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Bert and Ernie: Buddies in a Sexualized Culture

Sesame Workshop, the company that produces the kid’s show “Sesame Street,” announced last week the Bert and Ernie will not be getting married.

Bert and Ernie, two of the show’s Muppets, are best buddies. They live in the same house and sleep in the same room — in separate twin beds. They bicker, they share, they enjoy a bedtime cookie together every night.

They’re such good friends that some assume they must be gay. And one group used an online petition to ask “Sesame Street” to let the truth be known. Bert and Ernie, they say, should come out of the closet and get married. This would, presumably teach tolerance and respect for differences — something, the petitioners note, “Sesame Street” has tried to do for years.

“Sesame Street” made it clear that Bert and Ernie are puppets and, as such, “do not have a sexual orientation.” Good point, but that’s not the only reason that their getting married was a bad idea.

Writing in US News & World Report, Peter Roff notes that there are things little children do not need to know. “[S]ome stages of life,” he writes, “for example, the years from 2 to 4 [Sesame Street’s demographic] — must be walled off from the passions of adults.”

And blogger Alyssa Rosenberg summed up the biggest objection. “I think it’s actively unhelpful,” she wrote, “to gay and straight men alike to perpetuate the idea that all same-sex roommates, be they puppet or human, must necessarily be a gay couple. ... Such assumptions narrow the aperture of what we understand as heterosexual masculinity in a really strange way.”

Strange indeed. It teaches the ridiculous and deeply destructive idea that same-sex friendships are necessarily sexual. And that’s the last thing we want to teach our children, because it will spell the end of friendship, particularly friendships between young men.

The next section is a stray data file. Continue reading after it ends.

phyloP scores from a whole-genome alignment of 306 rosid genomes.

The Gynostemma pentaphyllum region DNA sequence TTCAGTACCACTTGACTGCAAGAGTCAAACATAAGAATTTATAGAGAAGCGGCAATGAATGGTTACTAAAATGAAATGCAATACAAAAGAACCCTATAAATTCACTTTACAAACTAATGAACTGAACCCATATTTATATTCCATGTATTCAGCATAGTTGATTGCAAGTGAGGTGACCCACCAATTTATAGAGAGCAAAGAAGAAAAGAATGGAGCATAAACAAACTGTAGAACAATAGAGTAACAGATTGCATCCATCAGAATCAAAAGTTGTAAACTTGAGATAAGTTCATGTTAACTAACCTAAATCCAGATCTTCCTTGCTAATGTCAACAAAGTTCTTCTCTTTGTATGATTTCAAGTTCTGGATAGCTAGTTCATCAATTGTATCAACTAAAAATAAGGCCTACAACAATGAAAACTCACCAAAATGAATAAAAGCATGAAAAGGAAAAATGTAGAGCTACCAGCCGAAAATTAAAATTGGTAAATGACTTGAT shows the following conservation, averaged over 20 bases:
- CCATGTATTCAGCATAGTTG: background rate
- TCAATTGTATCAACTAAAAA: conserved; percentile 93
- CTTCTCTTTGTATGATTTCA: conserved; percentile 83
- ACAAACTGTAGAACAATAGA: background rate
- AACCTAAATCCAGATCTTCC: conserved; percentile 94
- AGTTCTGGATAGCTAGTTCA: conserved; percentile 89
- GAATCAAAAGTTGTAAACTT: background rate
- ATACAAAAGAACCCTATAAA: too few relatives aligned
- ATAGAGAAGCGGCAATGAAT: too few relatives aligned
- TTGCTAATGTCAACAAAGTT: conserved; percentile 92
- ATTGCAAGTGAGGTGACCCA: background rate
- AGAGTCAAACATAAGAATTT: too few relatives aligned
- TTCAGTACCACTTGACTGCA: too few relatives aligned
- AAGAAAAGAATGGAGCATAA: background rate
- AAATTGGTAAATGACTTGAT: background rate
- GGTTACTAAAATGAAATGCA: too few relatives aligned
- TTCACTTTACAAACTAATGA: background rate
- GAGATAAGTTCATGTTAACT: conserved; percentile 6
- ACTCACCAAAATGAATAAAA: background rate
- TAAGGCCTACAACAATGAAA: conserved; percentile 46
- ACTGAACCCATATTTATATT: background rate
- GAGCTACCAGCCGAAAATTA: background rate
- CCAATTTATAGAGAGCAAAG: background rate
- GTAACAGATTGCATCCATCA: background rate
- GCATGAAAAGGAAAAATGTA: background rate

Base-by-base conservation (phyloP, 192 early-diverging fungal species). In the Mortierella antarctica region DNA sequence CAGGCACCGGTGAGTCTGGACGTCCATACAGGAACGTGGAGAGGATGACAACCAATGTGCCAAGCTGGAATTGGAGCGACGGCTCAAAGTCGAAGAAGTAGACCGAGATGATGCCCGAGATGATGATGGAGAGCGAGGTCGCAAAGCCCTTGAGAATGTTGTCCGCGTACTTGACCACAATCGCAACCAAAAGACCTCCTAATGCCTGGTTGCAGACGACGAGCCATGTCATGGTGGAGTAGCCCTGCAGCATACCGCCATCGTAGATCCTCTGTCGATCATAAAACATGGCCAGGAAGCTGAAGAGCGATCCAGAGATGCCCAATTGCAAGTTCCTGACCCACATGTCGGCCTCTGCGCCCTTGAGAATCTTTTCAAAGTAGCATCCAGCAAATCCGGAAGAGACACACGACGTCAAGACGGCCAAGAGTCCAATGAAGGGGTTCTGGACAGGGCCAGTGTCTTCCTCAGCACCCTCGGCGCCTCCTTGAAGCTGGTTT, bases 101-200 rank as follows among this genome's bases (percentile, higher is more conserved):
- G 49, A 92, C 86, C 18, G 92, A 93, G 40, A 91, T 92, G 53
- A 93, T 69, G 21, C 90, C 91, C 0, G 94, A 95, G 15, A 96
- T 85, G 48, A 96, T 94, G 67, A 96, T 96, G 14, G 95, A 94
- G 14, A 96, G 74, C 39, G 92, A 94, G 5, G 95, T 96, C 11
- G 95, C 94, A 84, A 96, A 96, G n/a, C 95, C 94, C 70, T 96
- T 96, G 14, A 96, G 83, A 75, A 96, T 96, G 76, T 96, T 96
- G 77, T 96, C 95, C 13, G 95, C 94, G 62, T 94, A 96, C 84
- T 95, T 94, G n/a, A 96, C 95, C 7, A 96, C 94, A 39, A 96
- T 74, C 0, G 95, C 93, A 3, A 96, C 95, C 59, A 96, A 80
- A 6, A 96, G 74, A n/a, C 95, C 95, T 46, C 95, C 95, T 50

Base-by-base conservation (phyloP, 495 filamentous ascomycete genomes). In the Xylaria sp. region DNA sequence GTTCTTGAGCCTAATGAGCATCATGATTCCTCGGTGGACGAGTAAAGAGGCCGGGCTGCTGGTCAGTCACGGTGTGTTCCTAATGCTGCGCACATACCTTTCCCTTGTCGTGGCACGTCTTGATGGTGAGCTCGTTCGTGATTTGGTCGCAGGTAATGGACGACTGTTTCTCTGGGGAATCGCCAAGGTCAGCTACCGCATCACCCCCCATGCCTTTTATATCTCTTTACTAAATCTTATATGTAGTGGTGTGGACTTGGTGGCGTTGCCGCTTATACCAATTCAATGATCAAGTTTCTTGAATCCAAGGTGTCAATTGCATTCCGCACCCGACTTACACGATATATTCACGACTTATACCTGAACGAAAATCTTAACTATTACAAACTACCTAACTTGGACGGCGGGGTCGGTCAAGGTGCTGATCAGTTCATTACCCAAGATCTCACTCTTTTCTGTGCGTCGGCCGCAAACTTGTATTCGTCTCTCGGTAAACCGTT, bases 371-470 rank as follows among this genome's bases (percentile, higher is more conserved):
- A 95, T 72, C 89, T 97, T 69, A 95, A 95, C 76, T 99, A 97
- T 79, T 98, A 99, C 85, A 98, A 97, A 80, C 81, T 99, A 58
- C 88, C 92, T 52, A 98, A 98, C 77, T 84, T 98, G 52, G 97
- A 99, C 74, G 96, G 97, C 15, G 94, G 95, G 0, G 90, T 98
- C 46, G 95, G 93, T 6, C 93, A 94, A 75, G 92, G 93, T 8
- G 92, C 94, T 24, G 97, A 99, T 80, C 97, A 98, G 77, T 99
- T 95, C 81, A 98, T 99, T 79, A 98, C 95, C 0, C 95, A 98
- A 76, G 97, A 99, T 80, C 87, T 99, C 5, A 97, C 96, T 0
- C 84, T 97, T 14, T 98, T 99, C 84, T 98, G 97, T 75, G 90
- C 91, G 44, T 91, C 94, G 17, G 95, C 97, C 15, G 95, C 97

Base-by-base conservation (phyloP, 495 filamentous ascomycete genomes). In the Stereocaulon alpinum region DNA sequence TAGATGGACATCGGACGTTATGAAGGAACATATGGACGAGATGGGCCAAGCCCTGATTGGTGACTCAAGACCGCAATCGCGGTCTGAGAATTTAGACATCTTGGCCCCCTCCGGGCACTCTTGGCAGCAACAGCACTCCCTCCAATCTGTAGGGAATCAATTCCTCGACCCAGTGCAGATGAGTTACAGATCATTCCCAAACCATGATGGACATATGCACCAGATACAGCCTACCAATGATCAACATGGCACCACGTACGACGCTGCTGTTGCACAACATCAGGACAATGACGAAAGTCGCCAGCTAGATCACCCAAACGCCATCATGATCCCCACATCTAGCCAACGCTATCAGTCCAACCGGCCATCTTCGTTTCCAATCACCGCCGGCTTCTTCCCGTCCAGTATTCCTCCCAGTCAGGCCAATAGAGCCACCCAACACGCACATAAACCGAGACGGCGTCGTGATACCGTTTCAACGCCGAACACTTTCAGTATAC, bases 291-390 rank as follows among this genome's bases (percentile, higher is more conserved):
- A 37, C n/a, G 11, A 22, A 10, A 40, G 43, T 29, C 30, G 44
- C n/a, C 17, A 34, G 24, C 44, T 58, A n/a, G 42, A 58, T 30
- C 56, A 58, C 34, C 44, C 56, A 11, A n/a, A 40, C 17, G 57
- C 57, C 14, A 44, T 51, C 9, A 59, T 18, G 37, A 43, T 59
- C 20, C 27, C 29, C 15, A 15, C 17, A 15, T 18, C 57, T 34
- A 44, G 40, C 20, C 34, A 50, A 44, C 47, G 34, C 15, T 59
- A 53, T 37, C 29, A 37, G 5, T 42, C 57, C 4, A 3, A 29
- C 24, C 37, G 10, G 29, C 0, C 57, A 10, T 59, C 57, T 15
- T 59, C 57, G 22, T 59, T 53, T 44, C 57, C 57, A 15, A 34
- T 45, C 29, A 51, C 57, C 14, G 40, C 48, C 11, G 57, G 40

Yet that is precisely the message that’s communicated over and over. It’s the reason gay apologists want to eroticize Bert and Ernie, David and Jonathan, Jesus and the apostle John, and Achilles and Patroclus from Homer’s Iliad.

Some in our culture are apparently incapable of understanding close friendship without sex. And that flies right in the face of a Christian understanding of friendship.

“There is nothing on this earth more to be prized than true friendship,” wrote the great thirteenth century theologian Thomas Aquinas.

As Christian brothers and sisters we are called to deep friendships with one another. And while we may be more comfortable with the word “fellowship” than “friendship,” Christian relationships marked by love, honesty, selflessness, intensity and a chaste brotherly or sisterly passion for one another are a powerful witness to the love of God in our largely friendless world.

Bert and Ernie, in spite of differences in personality and temperament — and without any sexual overtones — are the very best of friends. And our kids need that kind of example. They need it from television, parents, and especially the Church in order to see through the hyper-sexualized fog that’s all around them.

Chuck Colson's daily BreakPoint commentary airs each weekday on more than one thousand outlets with an estimated listening audience of one million people. BreakPoint provides a Christian perspective on today's news and trends via radio, interactive media, and print.

Publication date: August 29, 2011.

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